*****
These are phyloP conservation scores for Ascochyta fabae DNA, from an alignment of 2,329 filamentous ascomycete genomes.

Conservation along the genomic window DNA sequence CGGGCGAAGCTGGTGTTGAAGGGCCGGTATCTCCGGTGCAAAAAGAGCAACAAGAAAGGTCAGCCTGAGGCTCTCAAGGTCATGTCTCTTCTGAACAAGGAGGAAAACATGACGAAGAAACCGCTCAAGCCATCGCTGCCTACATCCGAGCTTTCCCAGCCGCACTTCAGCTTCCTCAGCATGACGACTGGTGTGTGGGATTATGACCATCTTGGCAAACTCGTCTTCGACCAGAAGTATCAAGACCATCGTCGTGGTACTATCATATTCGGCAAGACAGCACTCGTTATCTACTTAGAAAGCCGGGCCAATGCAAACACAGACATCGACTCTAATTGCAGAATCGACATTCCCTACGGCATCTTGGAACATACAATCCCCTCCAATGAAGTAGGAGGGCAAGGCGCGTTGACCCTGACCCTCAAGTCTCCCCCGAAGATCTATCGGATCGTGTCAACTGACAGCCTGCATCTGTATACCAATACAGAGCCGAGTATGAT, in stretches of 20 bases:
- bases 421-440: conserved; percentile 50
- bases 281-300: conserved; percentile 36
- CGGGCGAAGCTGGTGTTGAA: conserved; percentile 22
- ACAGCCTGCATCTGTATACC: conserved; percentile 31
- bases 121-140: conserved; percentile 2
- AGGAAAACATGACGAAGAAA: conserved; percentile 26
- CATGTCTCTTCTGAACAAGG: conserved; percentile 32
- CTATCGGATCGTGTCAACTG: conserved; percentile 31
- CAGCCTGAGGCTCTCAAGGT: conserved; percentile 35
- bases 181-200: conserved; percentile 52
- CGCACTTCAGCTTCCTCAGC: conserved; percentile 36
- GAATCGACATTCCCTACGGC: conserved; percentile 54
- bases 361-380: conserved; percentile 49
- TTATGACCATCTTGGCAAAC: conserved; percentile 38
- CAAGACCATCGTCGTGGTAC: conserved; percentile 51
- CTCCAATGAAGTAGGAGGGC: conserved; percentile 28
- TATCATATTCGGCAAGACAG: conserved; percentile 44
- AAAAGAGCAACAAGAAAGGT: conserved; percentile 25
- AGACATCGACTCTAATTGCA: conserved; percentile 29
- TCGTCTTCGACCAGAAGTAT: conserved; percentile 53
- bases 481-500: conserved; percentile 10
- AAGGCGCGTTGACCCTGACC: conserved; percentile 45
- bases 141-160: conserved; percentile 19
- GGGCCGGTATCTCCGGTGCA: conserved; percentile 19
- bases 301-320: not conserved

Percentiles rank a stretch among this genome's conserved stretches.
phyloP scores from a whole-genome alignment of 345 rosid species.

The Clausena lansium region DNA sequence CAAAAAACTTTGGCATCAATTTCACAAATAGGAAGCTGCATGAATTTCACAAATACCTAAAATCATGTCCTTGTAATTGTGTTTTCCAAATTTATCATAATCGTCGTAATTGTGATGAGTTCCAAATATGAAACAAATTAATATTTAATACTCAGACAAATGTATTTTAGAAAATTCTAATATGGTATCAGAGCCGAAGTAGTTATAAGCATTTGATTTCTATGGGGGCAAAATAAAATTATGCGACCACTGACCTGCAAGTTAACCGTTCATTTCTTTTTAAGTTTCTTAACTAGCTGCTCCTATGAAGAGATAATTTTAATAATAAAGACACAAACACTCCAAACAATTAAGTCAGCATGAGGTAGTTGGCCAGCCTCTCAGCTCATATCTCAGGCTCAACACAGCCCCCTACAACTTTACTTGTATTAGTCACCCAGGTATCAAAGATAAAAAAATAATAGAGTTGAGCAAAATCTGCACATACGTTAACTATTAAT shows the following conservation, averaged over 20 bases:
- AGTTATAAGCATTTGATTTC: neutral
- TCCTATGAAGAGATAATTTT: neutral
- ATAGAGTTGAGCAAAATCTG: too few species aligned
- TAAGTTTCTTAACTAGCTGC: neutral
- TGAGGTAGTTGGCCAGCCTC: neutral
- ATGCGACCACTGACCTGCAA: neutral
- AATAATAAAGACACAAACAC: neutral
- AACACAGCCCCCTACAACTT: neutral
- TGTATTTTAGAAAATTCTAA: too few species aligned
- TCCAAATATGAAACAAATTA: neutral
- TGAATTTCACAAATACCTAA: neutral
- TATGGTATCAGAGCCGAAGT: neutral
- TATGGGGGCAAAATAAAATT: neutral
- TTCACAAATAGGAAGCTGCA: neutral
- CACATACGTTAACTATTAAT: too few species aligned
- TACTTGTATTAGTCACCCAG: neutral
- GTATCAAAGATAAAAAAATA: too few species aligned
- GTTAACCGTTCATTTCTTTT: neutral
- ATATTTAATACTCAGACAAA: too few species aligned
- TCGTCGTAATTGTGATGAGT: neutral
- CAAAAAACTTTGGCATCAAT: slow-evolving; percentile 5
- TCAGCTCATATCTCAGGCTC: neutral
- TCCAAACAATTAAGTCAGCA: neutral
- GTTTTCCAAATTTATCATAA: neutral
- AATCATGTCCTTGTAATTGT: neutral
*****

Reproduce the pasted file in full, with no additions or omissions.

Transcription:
These are phyloP conservation scores for Ascochyta fabae DNA, from an alignment of 2,329 filamentous ascomycete genomes.

Conservation along the genomic window DNA sequence CGGGCGAAGCTGGTGTTGAAGGGCCGGTATCTCCGGTGCAAAAAGAGCAACAAGAAAGGTCAGCCTGAGGCTCTCAAGGTCATGTCTCTTCTGAACAAGGAGGAAAACATGACGAAGAAACCGCTCAAGCCATCGCTGCCTACATCCGAGCTTTCCCAGCCGCACTTCAGCTTCCTCAGCATGACGACTGGTGTGTGGGATTATGACCATCTTGGCAAACTCGTCTTCGACCAGAAGTATCAAGACCATCGTCGTGGTACTATCATATTCGGCAAGACAGCACTCGTTATCTACTTAGAAAGCCGGGCCAATGCAAACACAGACATCGACTCTAATTGCAGAATCGACATTCCCTACGGCATCTTGGAACATACAATCCCCTCCAATGAAGTAGGAGGGCAAGGCGCGTTGACCCTGACCCTCAAGTCTCCCCCGAAGATCTATCGGATCGTGTCAACTGACAGCCTGCATCTGTATACCAATACAGAGCCGAGTATGAT, in stretches of 20 bases:
- bases 421-440: conserved; percentile 50
- bases 281-300: conserved; percentile 36
- CGGGCGAAGCTGGTGTTGAA: conserved; percentile 22
- ACAGCCTGCATCTGTATACC: conserved; percentile 31
- bases 121-140: conserved; percentile 2
- AGGAAAACATGACGAAGAAA: conserved; percentile 26
- CATGTCTCTTCTGAACAAGG: conserved; percentile 32
- CTATCGGATCGTGTCAACTG: conserved; percentile 31
- CAGCCTGAGGCTCTCAAGGT: conserved; percentile 35
- bases 181-200: conserved; percentile 52
- CGCACTTCAGCTTCCTCAGC: conserved; percentile 36
- GAATCGACATTCCCTACGGC: conserved; percentile 54
- bases 361-380: conserved; percentile 49
- TTATGACCATCTTGGCAAAC: conserved; percentile 38
- CAAGACCATCGTCGTGGTAC: conserved; percentile 51
- CTCCAATGAAGTAGGAGGGC: conserved; percentile 28
- TATCATATTCGGCAAGACAG: conserved; percentile 44
- AAAAGAGCAACAAGAAAGGT: conserved; percentile 25
- AGACATCGACTCTAATTGCA: conserved; percentile 29
- TCGTCTTCGACCAGAAGTAT: conserved; percentile 53
- bases 481-500: conserved; percentile 10
- AAGGCGCGTTGACCCTGACC: conserved; percentile 45
- bases 141-160: conserved; percentile 19
- GGGCCGGTATCTCCGGTGCA: conserved; percentile 19
- bases 301-320: not conserved

Percentiles rank a stretch among this genome's conserved stretches.
phyloP scores from a whole-genome alignment of 345 rosid species.

The Clausena lansium region DNA sequence CAAAAAACTTTGGCATCAATTTCACAAATAGGAAGCTGCATGAATTTCACAAATACCTAAAATCATGTCCTTGTAATTGTGTTTTCCAAATTTATCATAATCGTCGTAATTGTGATGAGTTCCAAATATGAAACAAATTAATATTTAATACTCAGACAAATGTATTTTAGAAAATTCTAATATGGTATCAGAGCCGAAGTAGTTATAAGCATTTGATTTCTATGGGGGCAAAATAAAATTATGCGACCACTGACCTGCAAGTTAACCGTTCATTTCTTTTTAAGTTTCTTAACTAGCTGCTCCTATGAAGAGATAATTTTAATAATAAAGACACAAACACTCCAAACAATTAAGTCAGCATGAGGTAGTTGGCCAGCCTCTCAGCTCATATCTCAGGCTCAACACAGCCCCCTACAACTTTACTTGTATTAGTCACCCAGGTATCAAAGATAAAAAAATAATAGAGTTGAGCAAAATCTGCACATACGTTAACTATTAAT shows the following conservation, averaged over 20 bases:
- AGTTATAAGCATTTGATTTC: neutral
- TCCTATGAAGAGATAATTTT: neutral
- ATAGAGTTGAGCAAAATCTG: too few species aligned
- TAAGTTTCTTAACTAGCTGC: neutral
- TGAGGTAGTTGGCCAGCCTC: neutral
- ATGCGACCACTGACCTGCAA: neutral
- AATAATAAAGACACAAACAC: neutral
- AACACAGCCCCCTACAACTT: neutral
- TGTATTTTAGAAAATTCTAA: too few species aligned
- TCCAAATATGAAACAAATTA: neutral
- TGAATTTCACAAATACCTAA: neutral
- TATGGTATCAGAGCCGAAGT: neutral
- TATGGGGGCAAAATAAAATT: neutral
- TTCACAAATAGGAAGCTGCA: neutral
- CACATACGTTAACTATTAAT: too few species aligned
- TACTTGTATTAGTCACCCAG: neutral
- GTATCAAAGATAAAAAAATA: too few species aligned
- GTTAACCGTTCATTTCTTTT: neutral
- ATATTTAATACTCAGACAAA: too few species aligned
- TCGTCGTAATTGTGATGAGT: neutral
- CAAAAAACTTTGGCATCAAT: slow-evolving; percentile 5
- TCAGCTCATATCTCAGGCTC: neutral
- TCCAAACAATTAAGTCAGCA: neutral
- GTTTTCCAAATTTATCATAA: neutral
- AATCATGTCCTTGTAATTGT: neutral